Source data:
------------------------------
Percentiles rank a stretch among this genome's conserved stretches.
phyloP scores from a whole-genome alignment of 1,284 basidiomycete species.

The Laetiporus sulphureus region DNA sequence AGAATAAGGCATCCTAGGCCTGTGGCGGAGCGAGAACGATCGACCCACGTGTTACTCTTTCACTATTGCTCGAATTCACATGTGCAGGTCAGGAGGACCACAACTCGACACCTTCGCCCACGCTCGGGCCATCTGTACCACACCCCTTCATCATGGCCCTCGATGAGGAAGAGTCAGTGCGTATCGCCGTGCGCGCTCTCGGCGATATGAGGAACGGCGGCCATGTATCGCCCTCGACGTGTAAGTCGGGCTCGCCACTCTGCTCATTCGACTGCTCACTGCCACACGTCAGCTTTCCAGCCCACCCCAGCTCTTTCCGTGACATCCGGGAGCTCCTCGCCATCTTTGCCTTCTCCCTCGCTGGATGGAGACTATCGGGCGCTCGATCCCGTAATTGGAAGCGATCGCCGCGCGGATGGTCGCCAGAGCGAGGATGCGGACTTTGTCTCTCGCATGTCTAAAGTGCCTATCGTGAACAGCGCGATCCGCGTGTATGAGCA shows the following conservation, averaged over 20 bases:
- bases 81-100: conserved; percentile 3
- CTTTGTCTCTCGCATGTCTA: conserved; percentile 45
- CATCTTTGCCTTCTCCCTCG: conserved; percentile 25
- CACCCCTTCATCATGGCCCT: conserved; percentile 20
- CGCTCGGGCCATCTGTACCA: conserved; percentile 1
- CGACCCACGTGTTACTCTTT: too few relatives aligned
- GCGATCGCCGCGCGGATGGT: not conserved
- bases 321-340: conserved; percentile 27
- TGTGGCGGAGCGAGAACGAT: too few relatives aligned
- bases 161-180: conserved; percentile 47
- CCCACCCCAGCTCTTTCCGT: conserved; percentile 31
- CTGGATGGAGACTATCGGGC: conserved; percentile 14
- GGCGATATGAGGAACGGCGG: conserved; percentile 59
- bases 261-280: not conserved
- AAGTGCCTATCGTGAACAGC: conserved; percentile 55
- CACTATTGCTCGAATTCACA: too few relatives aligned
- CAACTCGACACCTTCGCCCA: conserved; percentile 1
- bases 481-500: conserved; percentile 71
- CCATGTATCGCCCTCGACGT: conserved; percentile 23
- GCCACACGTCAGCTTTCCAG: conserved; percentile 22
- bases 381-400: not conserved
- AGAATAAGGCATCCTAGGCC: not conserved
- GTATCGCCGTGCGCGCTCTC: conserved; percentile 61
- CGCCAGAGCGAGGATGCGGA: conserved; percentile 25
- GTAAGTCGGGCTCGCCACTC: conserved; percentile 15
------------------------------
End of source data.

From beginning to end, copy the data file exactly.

Percentiles rank a stretch among this genome's conserved stretches.
phyloP scores from a whole-genome alignment of 1,284 basidiomycete species.

The Laetiporus sulphureus region DNA sequence AGAATAAGGCATCCTAGGCCTGTGGCGGAGCGAGAACGATCGACCCACGTGTTACTCTTTCACTATTGCTCGAATTCACATGTGCAGGTCAGGAGGACCACAACTCGACACCTTCGCCCACGCTCGGGCCATCTGTACCACACCCCTTCATCATGGCCCTCGATGAGGAAGAGTCAGTGCGTATCGCCGTGCGCGCTCTCGGCGATATGAGGAACGGCGGCCATGTATCGCCCTCGACGTGTAAGTCGGGCTCGCCACTCTGCTCATTCGACTGCTCACTGCCACACGTCAGCTTTCCAGCCCACCCCAGCTCTTTCCGTGACATCCGGGAGCTCCTCGCCATCTTTGCCTTCTCCCTCGCTGGATGGAGACTATCGGGCGCTCGATCCCGTAATTGGAAGCGATCGCCGCGCGGATGGTCGCCAGAGCGAGGATGCGGACTTTGTCTCTCGCATGTCTAAAGTGCCTATCGTGAACAGCGCGATCCGCGTGTATGAGCA shows the following conservation, averaged over 20 bases:
- bases 81-100: conserved; percentile 3
- CTTTGTCTCTCGCATGTCTA: conserved; percentile 45
- CATCTTTGCCTTCTCCCTCG: conserved; percentile 25
- CACCCCTTCATCATGGCCCT: conserved; percentile 20
- CGCTCGGGCCATCTGTACCA: conserved; percentile 1
- CGACCCACGTGTTACTCTTT: too few relatives aligned
- GCGATCGCCGCGCGGATGGT: not conserved
- bases 321-340: conserved; percentile 27
- TGTGGCGGAGCGAGAACGAT: too few relatives aligned
- bases 161-180: conserved; percentile 47
- CCCACCCCAGCTCTTTCCGT: conserved; percentile 31
- CTGGATGGAGACTATCGGGC: conserved; percentile 14
- GGCGATATGAGGAACGGCGG: conserved; percentile 59
- bases 261-280: not conserved
- AAGTGCCTATCGTGAACAGC: conserved; percentile 55
- CACTATTGCTCGAATTCACA: too few relatives aligned
- CAACTCGACACCTTCGCCCA: conserved; percentile 1
- bases 481-500: conserved; percentile 71
- CCATGTATCGCCCTCGACGT: conserved; percentile 23
- GCCACACGTCAGCTTTCCAG: conserved; percentile 22
- bases 381-400: not conserved
- AGAATAAGGCATCCTAGGCC: not conserved
- GTATCGCCGTGCGCGCTCTC: conserved; percentile 61
- CGCCAGAGCGAGGATGCGGA: conserved; percentile 25
- GTAAGTCGGGCTCGCCACTC: conserved; percentile 15